Have Bob and Alison found their wood near Monmouth – Sept 2010?


sian watson

16 May, 2014


Looking for partner/partners to purchase equal share of small woodland plot in the essex area, have no experience but willing to learn about the land.

Im looking at an acre to start with, anybody out there with the same interest please reply.

Thank you.


Mike k

7 July, 2013

Well done Gordon and Enid, thank you for the blog which my wife and I found very interesting, we hope events go well for both you and your woodland.

Regarding age both my wife and I are aged 70 and a bit creaky. About five years ago we purchased some acres in the weald of Kent, they include mainly Oak woodland, a fairly large paddock, and a lake of about 2 acres which I have stocked with Carp, Bream, And Tench.

We love it.

Lets hope that we all have a few active years ahead to enjoy our woodlands.

Peter Young

20 January, 2013

I am in Gloucester, and am looking for a wood within daily commuting
distance, hopefully 10+ acres of mixed hard/soft wood.. The aim is to
form a self sufficient community, off grid. Ideas ?

Ian Atkins

22 August, 2011

Anyone looking to share the purchase of 10 acres woodland near Monmouth?

Bob and Alison

30 September, 2010

support your country’s tourist trade! fab idea!


30 September, 2010

Hi All, we are very intersted in sharing the cost of a piece of woodland, for visiting with our motorhome (campervan)Is anyone interested in talking to us? Regards Bob and Alison.

Bob Farley

13 January, 2010

[…] follower of the Woodlands.co.uk blog, you will remember Gordon and Enid’s story from December 2008, Owning a Wood – The First Few Weeks .  Work is progressing and Gordon turns his attention to an oak stand that is in need of thinning […]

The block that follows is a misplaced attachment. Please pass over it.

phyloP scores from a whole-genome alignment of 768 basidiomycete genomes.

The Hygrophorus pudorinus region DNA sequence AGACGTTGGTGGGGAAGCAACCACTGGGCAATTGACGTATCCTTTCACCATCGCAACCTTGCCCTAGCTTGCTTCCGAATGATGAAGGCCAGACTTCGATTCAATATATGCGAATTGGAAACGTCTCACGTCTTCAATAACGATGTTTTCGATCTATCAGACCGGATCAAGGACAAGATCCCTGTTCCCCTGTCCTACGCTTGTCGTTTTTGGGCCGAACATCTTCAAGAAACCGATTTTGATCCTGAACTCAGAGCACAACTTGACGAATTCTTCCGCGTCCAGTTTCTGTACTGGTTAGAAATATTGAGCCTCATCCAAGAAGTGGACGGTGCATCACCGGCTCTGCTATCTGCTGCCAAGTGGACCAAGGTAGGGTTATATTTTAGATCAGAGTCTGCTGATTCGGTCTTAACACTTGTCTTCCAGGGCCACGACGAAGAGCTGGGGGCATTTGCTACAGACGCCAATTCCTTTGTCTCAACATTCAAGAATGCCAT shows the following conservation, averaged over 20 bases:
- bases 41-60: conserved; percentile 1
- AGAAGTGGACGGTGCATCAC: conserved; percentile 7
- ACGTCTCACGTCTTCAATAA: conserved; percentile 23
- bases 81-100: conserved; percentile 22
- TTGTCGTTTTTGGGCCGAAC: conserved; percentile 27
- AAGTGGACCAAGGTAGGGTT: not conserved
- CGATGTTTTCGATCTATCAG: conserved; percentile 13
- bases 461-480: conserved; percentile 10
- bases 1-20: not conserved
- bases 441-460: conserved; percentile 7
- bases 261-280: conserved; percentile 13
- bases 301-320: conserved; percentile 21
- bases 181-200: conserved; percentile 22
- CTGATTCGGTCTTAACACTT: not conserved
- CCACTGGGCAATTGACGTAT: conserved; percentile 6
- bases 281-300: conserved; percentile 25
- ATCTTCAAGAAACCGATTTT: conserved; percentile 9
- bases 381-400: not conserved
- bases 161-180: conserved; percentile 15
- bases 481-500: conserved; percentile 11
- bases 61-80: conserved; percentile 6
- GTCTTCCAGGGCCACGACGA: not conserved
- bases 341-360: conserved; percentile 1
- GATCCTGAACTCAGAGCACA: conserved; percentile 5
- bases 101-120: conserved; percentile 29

Gordon, great account – we identify with it all.

Zac – 28 days for personal use is a hard and fast rule (Caravan Sites Act). Your local planners will enforce it – they don’t like permanent places of residence in woods.

You are not even allowed to leave a caravan there when you are not there unless you are spending significant time working in the forest, or need the caravan for people who are.

You must remove it when the work is done. If your forestry work goes on all year round, you still are not allowed to keep a caravan there all year round.

What are your options ?

a) tent – there are some cracking ones now, almost like small houses – not the two sticks with a bit of string tied between them and a blanket slung over the top like I had when I was young. If you have a shed/hut you can store it in that.

b) camper van – but some woods can be hard to access by anything other than a 4×4, especially in winter.

c) take your caravan and out with you – see point (b) above! I have towed a small caravan along a forest track – even behind a landrover it is no fun :-(.

d) build a woodland shelter – great for the kids to play in, but you have be a hard-core forest dude/dudette to want to sleep overnight in one with your family!

e) drive home at the end of the day.

f) my prefered option – use a small fold-out trailer tent that you can pull behind your car.

James M

14 February, 2009

what a wonderful insight. thank you.

is the 28 days per year a rigid rule? do you think planning might be permitted for longer periods?



7 January, 2009

Enjoyed your summery and you have made me think it is possible
for some one my age (64)to succeed. All the best for the future

Geoff Silvester

29 December, 2008

Thank you for taking the time to share your events and usefull tips. Please come back and tell us more in the spring.


Stephen Wells

29 December, 2008

Thank you, Enid and Gordon, inspiration indeed. Whether we can be successful in following in your footsteps on our limited resources. We have a campervan and can perhaps link up with other like minded individuals with integrity and a dream but we will see. We are in south lakes but have friends in west wales – so here goes. God Bless for 2009. Win and Alan.

Win & Alan Sayers

28 December, 2008

Thank you for your lovely blog Gordon and Enid, many blessings as you continue to enjoy your woodland

Tracy Pepler

26 December, 2008